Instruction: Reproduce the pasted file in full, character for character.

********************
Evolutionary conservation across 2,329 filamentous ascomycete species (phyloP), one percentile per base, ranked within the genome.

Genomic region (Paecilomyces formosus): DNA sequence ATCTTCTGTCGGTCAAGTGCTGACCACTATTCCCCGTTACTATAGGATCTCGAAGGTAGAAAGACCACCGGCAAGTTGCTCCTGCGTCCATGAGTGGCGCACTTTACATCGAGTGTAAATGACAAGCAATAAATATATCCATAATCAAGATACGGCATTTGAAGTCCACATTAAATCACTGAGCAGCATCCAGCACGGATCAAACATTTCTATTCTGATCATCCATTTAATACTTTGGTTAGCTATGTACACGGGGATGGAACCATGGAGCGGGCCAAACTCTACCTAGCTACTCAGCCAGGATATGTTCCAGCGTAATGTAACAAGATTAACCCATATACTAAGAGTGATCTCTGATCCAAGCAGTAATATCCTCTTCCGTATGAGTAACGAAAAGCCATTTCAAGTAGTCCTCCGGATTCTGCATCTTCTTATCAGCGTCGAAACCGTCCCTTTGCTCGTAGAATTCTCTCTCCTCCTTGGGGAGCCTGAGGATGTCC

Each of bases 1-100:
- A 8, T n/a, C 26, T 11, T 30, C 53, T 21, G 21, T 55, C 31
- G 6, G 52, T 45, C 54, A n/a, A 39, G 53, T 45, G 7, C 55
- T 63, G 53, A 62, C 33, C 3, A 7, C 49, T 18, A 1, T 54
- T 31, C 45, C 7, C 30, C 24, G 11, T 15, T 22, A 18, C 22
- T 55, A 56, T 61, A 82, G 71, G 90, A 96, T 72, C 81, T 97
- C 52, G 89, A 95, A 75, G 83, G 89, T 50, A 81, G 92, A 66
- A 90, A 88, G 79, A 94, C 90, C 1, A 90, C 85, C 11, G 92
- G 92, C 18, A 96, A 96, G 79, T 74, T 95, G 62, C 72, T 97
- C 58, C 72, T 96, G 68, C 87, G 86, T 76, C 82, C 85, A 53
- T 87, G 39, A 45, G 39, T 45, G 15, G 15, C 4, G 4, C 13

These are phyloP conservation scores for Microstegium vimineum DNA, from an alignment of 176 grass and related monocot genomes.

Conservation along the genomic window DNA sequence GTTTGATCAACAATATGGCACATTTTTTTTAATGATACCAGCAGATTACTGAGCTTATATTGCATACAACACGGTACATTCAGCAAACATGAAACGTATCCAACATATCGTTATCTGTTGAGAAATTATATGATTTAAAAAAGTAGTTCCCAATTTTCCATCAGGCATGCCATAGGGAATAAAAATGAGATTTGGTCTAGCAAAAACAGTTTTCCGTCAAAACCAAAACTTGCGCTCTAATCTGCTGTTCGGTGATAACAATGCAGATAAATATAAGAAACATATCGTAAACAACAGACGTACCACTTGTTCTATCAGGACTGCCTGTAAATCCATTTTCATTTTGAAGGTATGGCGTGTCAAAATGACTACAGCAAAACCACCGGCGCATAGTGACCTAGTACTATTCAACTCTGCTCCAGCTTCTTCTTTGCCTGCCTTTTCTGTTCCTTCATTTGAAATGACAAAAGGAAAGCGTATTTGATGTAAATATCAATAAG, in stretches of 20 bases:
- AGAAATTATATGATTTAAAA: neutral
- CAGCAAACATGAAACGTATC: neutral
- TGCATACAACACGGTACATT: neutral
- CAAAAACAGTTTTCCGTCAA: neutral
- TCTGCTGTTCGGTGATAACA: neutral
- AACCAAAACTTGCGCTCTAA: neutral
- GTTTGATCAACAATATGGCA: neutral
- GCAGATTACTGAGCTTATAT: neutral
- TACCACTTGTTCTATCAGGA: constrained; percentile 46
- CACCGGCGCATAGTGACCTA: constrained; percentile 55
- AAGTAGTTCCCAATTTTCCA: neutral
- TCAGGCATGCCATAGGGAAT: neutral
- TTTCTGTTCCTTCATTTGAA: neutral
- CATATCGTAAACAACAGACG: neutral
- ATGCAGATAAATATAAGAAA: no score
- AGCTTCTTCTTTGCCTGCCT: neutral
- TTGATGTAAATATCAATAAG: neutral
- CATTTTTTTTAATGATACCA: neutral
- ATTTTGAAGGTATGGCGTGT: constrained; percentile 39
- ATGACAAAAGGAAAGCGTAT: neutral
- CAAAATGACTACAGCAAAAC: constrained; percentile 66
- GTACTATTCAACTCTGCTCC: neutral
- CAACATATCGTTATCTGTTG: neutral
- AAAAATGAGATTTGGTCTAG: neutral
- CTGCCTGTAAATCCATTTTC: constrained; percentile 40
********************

Evolutionary conservation across 2,329 filamentous ascomycete species (phyloP), one percentile per base, ranked within the genome.

Genomic region (Paecilomyces formosus): DNA sequence ATCTTCTGTCGGTCAAGTGCTGACCACTATTCCCCGTTACTATAGGATCTCGAAGGTAGAAAGACCACCGGCAAGTTGCTCCTGCGTCCATGAGTGGCGCACTTTACATCGAGTGTAAATGACAAGCAATAAATATATCCATAATCAAGATACGGCATTTGAAGTCCACATTAAATCACTGAGCAGCATCCAGCACGGATCAAACATTTCTATTCTGATCATCCATTTAATACTTTGGTTAGCTATGTACACGGGGATGGAACCATGGAGCGGGCCAAACTCTACCTAGCTACTCAGCCAGGATATGTTCCAGCGTAATGTAACAAGATTAACCCATATACTAAGAGTGATCTCTGATCCAAGCAGTAATATCCTCTTCCGTATGAGTAACGAAAAGCCATTTCAAGTAGTCCTCCGGATTCTGCATCTTCTTATCAGCGTCGAAACCGTCCCTTTGCTCGTAGAATTCTCTCTCCTCCTTGGGGAGCCTGAGGATGTCC

Each of bases 1-100:
- A 8, T n/a, C 26, T 11, T 30, C 53, T 21, G 21, T 55, C 31
- G 6, G 52, T 45, C 54, A n/a, A 39, G 53, T 45, G 7, C 55
- T 63, G 53, A 62, C 33, C 3, A 7, C 49, T 18, A 1, T 54
- T 31, C 45, C 7, C 30, C 24, G 11, T 15, T 22, A 18, C 22
- T 55, A 56, T 61, A 82, G 71, G 90, A 96, T 72, C 81, T 97
- C 52, G 89, A 95, A 75, G 83, G 89, T 50, A 81, G 92, A 66
- A 90, A 88, G 79, A 94, C 90, C 1, A 90, C 85, C 11, G 92
- G 92, C 18, A 96, A 96, G 79, T 74, T 95, G 62, C 72, T 97
- C 58, C 72, T 96, G 68, C 87, G 86, T 76, C 82, C 85, A 53
- T 87, G 39, A 45, G 39, T 45, G 15, G 15, C 4, G 4, C 13

These are phyloP conservation scores for Microstegium vimineum DNA, from an alignment of 176 grass and related monocot genomes.

Conservation along the genomic window DNA sequence GTTTGATCAACAATATGGCACATTTTTTTTAATGATACCAGCAGATTACTGAGCTTATATTGCATACAACACGGTACATTCAGCAAACATGAAACGTATCCAACATATCGTTATCTGTTGAGAAATTATATGATTTAAAAAAGTAGTTCCCAATTTTCCATCAGGCATGCCATAGGGAATAAAAATGAGATTTGGTCTAGCAAAAACAGTTTTCCGTCAAAACCAAAACTTGCGCTCTAATCTGCTGTTCGGTGATAACAATGCAGATAAATATAAGAAACATATCGTAAACAACAGACGTACCACTTGTTCTATCAGGACTGCCTGTAAATCCATTTTCATTTTGAAGGTATGGCGTGTCAAAATGACTACAGCAAAACCACCGGCGCATAGTGACCTAGTACTATTCAACTCTGCTCCAGCTTCTTCTTTGCCTGCCTTTTCTGTTCCTTCATTTGAAATGACAAAAGGAAAGCGTATTTGATGTAAATATCAATAAG, in stretches of 20 bases:
- AGAAATTATATGATTTAAAA: neutral
- CAGCAAACATGAAACGTATC: neutral
- TGCATACAACACGGTACATT: neutral
- CAAAAACAGTTTTCCGTCAA: neutral
- TCTGCTGTTCGGTGATAACA: neutral
- AACCAAAACTTGCGCTCTAA: neutral
- GTTTGATCAACAATATGGCA: neutral
- GCAGATTACTGAGCTTATAT: neutral
- TACCACTTGTTCTATCAGGA: constrained; percentile 46
- CACCGGCGCATAGTGACCTA: constrained; percentile 55
- AAGTAGTTCCCAATTTTCCA: neutral
- TCAGGCATGCCATAGGGAAT: neutral
- TTTCTGTTCCTTCATTTGAA: neutral
- CATATCGTAAACAACAGACG: neutral
- ATGCAGATAAATATAAGAAA: no score
- AGCTTCTTCTTTGCCTGCCT: neutral
- TTGATGTAAATATCAATAAG: neutral
- CATTTTTTTTAATGATACCA: neutral
- ATTTTGAAGGTATGGCGTGT: constrained; percentile 39
- ATGACAAAAGGAAAGCGTAT: neutral
- CAAAATGACTACAGCAAAAC: constrained; percentile 66
- GTACTATTCAACTCTGCTCC: neutral
- CAACATATCGTTATCTGTTG: neutral
- AAAAATGAGATTTGGTCTAG: neutral
- CTGCCTGTAAATCCATTTTC: constrained; percentile 40